Lyn Vaccaro admits it: "I'm officially an undecided voter."
That's a big confession for the 50-year-old single mom in Milwaukee, who says she has spent "a significant amount of time as a well-known conservative."
But Vaccaro, who works at a natural foods store, says she now feels that she can't put her support behind either candidate.
"It's been quite a while since I've felt so ambiguous about something so profoundly important," she adds.
In a first-person account for Yahoo News, Vaccaro writes that a few key issues too important to ignore have her split about her choice in the presidential election. President Barack Obama has failed her on jobs and economy. He also simply can't tell the truth, she says.
"We need decent-paying jobs that provide consistent work to run our households. I'm not seeing that in the current administration. I'm not happy," Vaccaro writes. "This isn't to mention the lack of candor regarding Gitmo, Fast and Furious, and Obama's general apathy regarding the real estate crisis and our more-than-failing economy. I desperately feel the need to vote for someone I trust and can count on to be consistent."
But, for her, Romney isn't forthcoming, either.
She writes: "With Election Day nearing, I find too many speeches -- like the one in Des Moines, Iowa, on Wednesday -- that leave me feeling he's frequently changed his conservative stances on some issues, notably health care and Romneycare. It's also unsettling to hear some of his positions regarding abortion. In his early political career, he appears to be pro-choice. Will the real Mitt Romney please reveal himself?"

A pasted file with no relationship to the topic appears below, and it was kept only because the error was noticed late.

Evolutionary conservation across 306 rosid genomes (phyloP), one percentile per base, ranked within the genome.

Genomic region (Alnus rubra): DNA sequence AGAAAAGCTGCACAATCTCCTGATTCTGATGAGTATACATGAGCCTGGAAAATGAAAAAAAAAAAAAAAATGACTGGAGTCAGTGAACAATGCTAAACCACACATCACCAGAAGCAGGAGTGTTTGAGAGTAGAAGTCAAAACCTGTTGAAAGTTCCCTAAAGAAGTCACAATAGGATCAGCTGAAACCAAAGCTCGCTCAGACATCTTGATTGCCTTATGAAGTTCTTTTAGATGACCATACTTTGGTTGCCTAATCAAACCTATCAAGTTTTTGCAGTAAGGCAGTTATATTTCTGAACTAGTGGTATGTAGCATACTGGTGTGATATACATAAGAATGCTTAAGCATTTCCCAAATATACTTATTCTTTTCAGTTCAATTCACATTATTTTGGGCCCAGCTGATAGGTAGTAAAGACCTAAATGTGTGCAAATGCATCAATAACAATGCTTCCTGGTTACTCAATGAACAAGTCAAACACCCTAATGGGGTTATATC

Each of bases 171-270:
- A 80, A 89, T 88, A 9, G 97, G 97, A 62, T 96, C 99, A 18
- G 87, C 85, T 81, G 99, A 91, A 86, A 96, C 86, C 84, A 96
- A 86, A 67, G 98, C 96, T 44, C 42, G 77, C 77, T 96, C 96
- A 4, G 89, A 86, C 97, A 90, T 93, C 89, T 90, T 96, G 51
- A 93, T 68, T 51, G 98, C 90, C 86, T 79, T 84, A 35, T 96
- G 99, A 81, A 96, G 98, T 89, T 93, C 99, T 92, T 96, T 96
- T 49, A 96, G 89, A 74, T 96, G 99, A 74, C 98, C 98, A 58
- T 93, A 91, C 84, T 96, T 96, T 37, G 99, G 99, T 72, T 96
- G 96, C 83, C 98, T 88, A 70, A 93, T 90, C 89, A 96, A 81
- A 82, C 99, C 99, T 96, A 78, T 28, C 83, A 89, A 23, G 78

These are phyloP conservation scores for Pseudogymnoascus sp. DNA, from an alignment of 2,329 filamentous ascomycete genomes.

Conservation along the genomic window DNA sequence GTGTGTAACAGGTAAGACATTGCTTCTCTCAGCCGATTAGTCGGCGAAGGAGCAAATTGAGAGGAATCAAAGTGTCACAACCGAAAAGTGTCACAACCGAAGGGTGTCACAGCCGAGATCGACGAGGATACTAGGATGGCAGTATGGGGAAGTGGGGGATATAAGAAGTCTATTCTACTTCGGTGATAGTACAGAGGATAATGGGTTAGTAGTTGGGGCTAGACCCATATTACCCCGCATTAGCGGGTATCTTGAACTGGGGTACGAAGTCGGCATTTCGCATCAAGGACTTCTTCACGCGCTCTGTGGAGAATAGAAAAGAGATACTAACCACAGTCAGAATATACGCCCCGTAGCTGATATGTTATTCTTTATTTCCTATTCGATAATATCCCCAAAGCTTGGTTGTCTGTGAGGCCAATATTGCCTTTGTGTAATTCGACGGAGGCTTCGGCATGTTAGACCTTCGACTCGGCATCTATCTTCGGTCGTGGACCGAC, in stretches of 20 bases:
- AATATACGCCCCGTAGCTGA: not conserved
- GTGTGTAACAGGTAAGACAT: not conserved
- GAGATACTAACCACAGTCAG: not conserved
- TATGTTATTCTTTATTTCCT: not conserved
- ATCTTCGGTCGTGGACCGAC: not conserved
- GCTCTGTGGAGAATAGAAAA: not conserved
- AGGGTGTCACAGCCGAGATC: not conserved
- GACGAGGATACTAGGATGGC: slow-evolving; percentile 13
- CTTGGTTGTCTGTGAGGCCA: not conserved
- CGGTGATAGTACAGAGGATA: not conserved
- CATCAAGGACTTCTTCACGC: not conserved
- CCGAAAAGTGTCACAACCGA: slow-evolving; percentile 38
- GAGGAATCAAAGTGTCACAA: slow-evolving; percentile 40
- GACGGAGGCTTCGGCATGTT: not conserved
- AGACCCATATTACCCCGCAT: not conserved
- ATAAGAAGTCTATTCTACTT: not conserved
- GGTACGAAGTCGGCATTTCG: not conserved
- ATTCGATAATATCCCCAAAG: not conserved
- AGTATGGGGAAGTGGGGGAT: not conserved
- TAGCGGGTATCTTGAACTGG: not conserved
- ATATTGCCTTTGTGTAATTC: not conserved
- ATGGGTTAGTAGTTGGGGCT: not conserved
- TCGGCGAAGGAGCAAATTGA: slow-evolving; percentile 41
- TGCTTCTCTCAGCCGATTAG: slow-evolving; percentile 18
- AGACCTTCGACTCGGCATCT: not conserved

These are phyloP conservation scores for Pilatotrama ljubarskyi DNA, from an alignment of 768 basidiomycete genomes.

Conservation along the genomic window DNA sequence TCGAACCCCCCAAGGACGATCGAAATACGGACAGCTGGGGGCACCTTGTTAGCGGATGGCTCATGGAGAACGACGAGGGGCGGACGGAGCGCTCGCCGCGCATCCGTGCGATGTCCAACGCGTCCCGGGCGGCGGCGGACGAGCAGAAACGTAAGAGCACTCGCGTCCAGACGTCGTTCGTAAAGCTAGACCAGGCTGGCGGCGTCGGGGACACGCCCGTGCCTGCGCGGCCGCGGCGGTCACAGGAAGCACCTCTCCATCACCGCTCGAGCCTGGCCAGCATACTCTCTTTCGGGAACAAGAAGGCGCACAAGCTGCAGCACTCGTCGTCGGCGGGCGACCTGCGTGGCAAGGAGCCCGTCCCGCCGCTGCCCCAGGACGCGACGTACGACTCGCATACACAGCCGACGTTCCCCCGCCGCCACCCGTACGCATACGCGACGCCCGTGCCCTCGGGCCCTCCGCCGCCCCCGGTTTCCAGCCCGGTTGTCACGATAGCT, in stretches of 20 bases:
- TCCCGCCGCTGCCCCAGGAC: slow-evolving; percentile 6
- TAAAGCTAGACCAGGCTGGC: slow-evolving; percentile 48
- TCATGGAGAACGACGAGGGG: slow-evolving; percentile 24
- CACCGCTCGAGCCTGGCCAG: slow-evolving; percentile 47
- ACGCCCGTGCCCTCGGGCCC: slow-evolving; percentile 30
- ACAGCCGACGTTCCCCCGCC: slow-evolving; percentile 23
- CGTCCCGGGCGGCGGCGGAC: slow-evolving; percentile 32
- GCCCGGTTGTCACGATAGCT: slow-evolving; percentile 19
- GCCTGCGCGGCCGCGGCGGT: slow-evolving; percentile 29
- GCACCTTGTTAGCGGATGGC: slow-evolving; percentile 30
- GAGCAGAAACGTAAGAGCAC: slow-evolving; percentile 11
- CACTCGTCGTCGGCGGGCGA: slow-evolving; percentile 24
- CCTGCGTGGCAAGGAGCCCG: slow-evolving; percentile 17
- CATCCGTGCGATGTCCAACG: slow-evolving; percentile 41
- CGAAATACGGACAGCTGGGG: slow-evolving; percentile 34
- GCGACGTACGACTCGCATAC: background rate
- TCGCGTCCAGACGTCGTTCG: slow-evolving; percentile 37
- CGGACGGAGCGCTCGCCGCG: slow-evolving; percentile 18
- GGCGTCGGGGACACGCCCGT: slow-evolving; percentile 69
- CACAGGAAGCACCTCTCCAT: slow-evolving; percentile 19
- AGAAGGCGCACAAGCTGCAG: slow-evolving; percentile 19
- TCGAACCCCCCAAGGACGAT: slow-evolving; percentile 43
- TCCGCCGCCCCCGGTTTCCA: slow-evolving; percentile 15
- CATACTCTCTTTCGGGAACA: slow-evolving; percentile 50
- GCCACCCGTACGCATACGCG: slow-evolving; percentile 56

With three months to go in the election, Vaccaro is one of a handful of undecided voters -- many in swing states -- whom Yahoo News polled about their presidential leanings. Over the next 90 days, they'll revisit their thinking and tell readers whether their decisions have shifted and why. Here's a look at how other undecided Americans are seeing the campaign:
"I'm dreading November," Columbus, Ohio, public school teacher S. Alexander Cooke writes. "Why? Come Election Day, I'll cast my vote either to re-elect President Obama or to replace him with Mitt Romney. Either way I'll end up feeling like I'm the only one of the three of us who's willing to compromise."
Cooke, 34, says he was leaning toward Romney in early June. He writes that he saw the former Massachusetts governor as more committed to deep budget cuts to pay down the nation's debt.
"Yet in the last two weeks," Cooke writes, "I've begun to realize that neither candidate appears willing to do what I see as necessary to effectuate real change: compromise."
He says he should be a shoo-in vote for the Democratic president. But Obama's inability to move beyond name-calling is unfortunate.
"I mean, I'm supposed to vote for a presidential candidate whose biggest offering last week was to try to frighten me with a story of take-from-the-poor-to-feed-the-rich "Romney Hood"? Sorry, I'll need better than that," Cooke laments.
And Romney? "[He] seems as interested in teasing his vice-presidential pick as telling me why I should vote for him even though we disagree on gay marriage, tax rates for the wealthy, and federal education policy."
Obama's too fiscally liberal. Romney's not socially liberal enough. So says Orlando, Fla., voter Stephanie Larochelle, a 32-year-old insurance-sector worker.
"For now, I'm going to defer my decision," Larochelle writes. "It would be nice to see a strong independent contender somewhere in the middle. But at this point in the game, it's unlikely an independent underdog would win the race."
A few months ago, she says she was "almost positive" Obama earned her vote a second time. The country's economic stagnation is the key culprit. His emphasis on jobs, Larochelle says, isn't in areas she thinks will see robust growth.